Invoke mysqlimport like this:
shell> mysqlimport [options] db_name textfile1 [textfile2 ...]
For each text file named on the command line, mysqlimport strips any extension from the file name and uses the result to determine the name of the table into which to import the file's contents. For example, files named patient.txt, patient.text, and patient all would be imported into a table named patient.
mysqlimport supports the options in the following list. It also reads option files and supports the options for processing them described at Section 22.214.171.124.1, "Command-Line Options that Affect Option-File Handling".
Display a help message and exit.
The directory where character sets are installed. See Section 9.2, "The Character Set Used for Data and Sorting".
This option takes a comma-separated list of column names as its value. The order of the column names indicates how to match data file columns with table columns.
Compress all information sent between the client and the server if both support compression.
Write a debugging log. A typical debug_options string is 'd:t:o,file_name'. The default is 'd:t:o'.
Print some debugging information when the program exits.
Print debugging information and memory and CPU usage statistics when the program exits.
Use charset_name as the default character set. See Section 9.2, "The Character Set Used for Data and Sorting".
Empty the table before importing the text file.
These options have the same meaning as the corresponding clauses for LOAD DATA INFILE. See Section 12.2.6, "LOAD DATA INFILE Syntax".
Ignore errors. For example, if a table for a text file does not exist, continue processing any remaining files. Without --force, mysqlimport exits if a table does not exist.
Import data to the MySQL server on the given host. The default host is localhost.
See the description for the --replace option.
Ignore the first N lines of the data file.
This option has the same meaning as the corresponding clause for LOAD DATA INFILE. For example, to import Windows files that have lines terminated with carriage return/linefeed pairs, use --lines-terminated-by="\r\n". (You might have to double the backslashes, depending on the escaping conventions of your command interpreter.) See Section 12.2.6, "LOAD DATA INFILE Syntax".
Read input files locally from the client host.
Lock all tables for writing before processing any text files. This ensures that all tables are synchronized on the server.
Use LOW_PRIORITY when loading the table. This affects only storage engines that use only table-level locking (MyISAM, MEMORY, MERGE).
The password to use when connecting to the server. If you use the short option form (-p), you cannot have a space between the option and the password. If you omit the password value following the --password or -p option on the command line, you are prompted for one.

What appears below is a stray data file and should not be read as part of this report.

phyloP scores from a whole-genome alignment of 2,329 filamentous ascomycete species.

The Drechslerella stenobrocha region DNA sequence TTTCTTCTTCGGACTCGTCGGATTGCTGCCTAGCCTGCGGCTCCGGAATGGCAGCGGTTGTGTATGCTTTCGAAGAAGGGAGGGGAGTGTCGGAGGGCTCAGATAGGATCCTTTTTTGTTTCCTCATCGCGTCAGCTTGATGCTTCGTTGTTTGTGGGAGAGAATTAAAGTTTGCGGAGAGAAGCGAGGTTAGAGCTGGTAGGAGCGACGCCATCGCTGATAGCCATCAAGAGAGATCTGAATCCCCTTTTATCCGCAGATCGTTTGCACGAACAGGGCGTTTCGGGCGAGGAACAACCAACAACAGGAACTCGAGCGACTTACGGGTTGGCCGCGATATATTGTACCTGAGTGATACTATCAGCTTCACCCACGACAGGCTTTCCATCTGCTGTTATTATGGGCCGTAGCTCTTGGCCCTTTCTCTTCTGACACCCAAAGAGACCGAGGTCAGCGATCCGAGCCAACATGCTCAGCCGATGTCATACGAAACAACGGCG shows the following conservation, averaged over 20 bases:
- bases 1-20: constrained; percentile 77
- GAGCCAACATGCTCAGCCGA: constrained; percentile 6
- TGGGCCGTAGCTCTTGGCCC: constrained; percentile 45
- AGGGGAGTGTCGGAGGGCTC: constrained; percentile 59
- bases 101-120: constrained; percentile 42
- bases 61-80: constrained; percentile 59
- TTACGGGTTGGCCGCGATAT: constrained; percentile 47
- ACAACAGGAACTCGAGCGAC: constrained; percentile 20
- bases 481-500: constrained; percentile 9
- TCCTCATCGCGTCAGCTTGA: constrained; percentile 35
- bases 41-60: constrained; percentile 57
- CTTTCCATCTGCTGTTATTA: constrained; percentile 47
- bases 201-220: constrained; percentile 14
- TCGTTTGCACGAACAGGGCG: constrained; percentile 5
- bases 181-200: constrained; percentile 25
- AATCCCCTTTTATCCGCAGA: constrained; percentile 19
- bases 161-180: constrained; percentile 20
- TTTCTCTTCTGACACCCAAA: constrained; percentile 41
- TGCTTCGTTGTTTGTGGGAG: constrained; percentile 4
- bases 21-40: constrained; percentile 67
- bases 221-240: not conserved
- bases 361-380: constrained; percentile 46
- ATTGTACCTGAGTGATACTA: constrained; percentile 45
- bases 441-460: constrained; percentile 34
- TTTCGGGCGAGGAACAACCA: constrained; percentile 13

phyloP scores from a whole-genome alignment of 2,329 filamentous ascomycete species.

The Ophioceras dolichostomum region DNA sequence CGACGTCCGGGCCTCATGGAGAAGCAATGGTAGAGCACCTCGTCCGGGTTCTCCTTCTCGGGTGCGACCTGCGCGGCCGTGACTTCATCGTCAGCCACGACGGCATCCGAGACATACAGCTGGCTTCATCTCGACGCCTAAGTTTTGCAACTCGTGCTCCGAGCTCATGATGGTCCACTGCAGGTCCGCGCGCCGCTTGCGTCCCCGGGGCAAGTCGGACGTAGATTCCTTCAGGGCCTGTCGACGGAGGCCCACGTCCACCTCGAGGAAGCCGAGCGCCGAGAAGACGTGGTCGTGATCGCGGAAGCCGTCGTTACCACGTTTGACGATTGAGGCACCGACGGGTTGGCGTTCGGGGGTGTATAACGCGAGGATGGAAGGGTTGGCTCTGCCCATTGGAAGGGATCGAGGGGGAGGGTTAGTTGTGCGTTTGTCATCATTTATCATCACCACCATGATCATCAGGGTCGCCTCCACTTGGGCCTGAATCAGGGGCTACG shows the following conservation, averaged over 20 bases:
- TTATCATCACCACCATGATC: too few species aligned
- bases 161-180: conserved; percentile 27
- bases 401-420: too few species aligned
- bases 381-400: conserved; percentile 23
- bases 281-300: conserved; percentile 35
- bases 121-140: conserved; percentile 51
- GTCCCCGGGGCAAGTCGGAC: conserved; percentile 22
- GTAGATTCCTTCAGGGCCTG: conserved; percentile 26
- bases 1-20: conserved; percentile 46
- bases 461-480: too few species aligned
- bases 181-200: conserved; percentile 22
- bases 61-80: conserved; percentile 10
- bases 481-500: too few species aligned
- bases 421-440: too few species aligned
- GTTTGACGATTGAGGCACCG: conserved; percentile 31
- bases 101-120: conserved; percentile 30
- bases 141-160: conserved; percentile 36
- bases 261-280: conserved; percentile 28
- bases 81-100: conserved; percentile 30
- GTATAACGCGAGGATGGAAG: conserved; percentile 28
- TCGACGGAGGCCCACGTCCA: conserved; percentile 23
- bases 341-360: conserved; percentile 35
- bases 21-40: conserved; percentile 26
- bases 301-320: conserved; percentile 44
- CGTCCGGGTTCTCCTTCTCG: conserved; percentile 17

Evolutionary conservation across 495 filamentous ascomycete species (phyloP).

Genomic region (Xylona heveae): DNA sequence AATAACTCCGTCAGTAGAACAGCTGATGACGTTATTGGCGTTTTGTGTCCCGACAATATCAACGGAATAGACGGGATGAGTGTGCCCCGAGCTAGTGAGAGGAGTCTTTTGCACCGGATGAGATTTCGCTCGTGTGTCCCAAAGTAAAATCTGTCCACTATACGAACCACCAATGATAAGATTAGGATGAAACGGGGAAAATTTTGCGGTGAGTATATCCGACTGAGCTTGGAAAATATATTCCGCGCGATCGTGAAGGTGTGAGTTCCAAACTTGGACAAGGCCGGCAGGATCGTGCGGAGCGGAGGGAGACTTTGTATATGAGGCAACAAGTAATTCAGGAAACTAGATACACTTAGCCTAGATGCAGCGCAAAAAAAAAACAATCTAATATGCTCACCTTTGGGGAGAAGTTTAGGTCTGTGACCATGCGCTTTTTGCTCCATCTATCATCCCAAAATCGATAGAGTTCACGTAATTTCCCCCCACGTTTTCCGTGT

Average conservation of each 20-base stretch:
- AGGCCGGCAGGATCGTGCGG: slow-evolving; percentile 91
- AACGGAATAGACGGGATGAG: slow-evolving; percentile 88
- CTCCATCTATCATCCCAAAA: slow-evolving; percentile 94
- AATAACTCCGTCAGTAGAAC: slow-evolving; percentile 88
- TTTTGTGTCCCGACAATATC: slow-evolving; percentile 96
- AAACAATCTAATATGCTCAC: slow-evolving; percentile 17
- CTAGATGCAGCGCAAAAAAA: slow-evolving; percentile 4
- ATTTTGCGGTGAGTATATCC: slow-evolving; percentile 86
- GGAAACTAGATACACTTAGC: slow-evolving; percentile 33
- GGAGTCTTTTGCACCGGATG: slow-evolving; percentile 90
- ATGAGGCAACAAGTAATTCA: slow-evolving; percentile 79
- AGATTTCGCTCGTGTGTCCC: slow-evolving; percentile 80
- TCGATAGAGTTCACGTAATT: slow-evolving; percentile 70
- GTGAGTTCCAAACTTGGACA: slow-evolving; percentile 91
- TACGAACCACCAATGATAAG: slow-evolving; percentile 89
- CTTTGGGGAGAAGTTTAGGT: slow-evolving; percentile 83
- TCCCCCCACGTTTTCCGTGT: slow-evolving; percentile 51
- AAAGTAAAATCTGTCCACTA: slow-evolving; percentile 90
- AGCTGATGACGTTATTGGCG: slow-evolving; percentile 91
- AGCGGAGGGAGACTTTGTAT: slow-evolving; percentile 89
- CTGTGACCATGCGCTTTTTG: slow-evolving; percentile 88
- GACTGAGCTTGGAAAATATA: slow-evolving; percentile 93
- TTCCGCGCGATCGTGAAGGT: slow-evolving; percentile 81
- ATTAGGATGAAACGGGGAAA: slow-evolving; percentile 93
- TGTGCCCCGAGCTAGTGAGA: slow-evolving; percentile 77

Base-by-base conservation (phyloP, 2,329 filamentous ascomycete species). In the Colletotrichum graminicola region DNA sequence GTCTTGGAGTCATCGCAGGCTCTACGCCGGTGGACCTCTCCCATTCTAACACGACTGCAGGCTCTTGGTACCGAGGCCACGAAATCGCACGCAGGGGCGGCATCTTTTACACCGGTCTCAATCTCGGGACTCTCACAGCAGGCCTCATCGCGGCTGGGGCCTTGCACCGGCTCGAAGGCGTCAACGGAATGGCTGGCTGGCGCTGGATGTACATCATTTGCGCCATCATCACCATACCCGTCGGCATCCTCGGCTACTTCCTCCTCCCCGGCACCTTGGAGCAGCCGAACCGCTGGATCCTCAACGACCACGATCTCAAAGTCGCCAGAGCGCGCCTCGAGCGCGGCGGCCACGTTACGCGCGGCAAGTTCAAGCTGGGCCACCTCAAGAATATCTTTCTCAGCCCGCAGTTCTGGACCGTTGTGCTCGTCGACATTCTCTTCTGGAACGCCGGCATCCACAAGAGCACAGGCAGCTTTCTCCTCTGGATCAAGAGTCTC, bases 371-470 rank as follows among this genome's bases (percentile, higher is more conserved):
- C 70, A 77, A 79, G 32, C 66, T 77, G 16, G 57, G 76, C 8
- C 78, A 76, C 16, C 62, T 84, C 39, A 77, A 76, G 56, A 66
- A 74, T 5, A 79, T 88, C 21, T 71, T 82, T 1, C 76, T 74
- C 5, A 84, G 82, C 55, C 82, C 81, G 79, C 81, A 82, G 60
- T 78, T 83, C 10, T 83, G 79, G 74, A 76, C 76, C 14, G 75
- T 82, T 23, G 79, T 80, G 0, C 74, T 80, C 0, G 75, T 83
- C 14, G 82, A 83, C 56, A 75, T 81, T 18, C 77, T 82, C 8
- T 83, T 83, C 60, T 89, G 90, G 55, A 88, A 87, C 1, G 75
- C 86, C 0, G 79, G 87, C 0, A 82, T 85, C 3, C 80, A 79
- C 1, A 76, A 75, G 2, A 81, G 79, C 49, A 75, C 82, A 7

Specifying a password on the command line should be considered insecure. See Section 126.96.36.199, "End-User Guidelines for Password Security".
On Windows, connect to the server via a named pipe. This option applies only for connections to a local server, and only if the server supports named-pipe connections.
The TCP/IP port number to use for the connection.
The connection protocol to use for connecting to the server. It is useful when the other connection parameters normally would cause a protocol to be used other than the one you want. For details on the allowable values, see Section 4.2.2, "Connecting to the MySQL Server".
The --replace and --ignore options control handling of input rows that duplicate existing rows on unique key values. If you specify --replace, new rows replace existing rows that have the same unique key value. If you specify --ignore, input rows that duplicate an existing row on a unique key value are skipped. If you do not specify either option, an error occurs when a duplicate key value is found, and the rest of the text file is ignored.
Silent mode. Produce output only when errors occur.
For connections to localhost, the Unix socket file to use, or, on Windows, the name of the named pipe to use.
Options that begin with --ssl specify whether to connect to the server via SSL and indicate where to find SSL keys and certificates. See Section 188.8.131.52, "SSL Command Options".
The MySQL user name to use when connecting to the server.
Load files in parallel using N threads.
Verbose mode. Print more information about what the program does.
Display version information and exit.
Here is a sample session that demonstrates use of mysqlimport:
shell> mysql -e 'CREATE TABLE imptest(id INT, n VARCHAR(30))' test shell> ed a 100 Max Sydow 101 Count Dracula w imptest.txt 32 q shell> od -c imptest.txt 0000000 1 0 0 \t M a x S y d o w \n 1 0 0000020 1 \t C o u n t D r a c u l a \n 0000040 shell> mysqlimport --local test imptest.txt test.imptest: Records: 2 Deleted: 0 Skipped: 0 Warnings: 0 shell> mysql -e 'SELECT * FROM imptest' test +------+---------------+ | id | n | +------+---------------+ | 100 | Max Sydow | | 101 | Count Dracula | +------+---------------+
Copyright 2007-2008 MySQL AB, 2009 Sun Microsystems, Inc.
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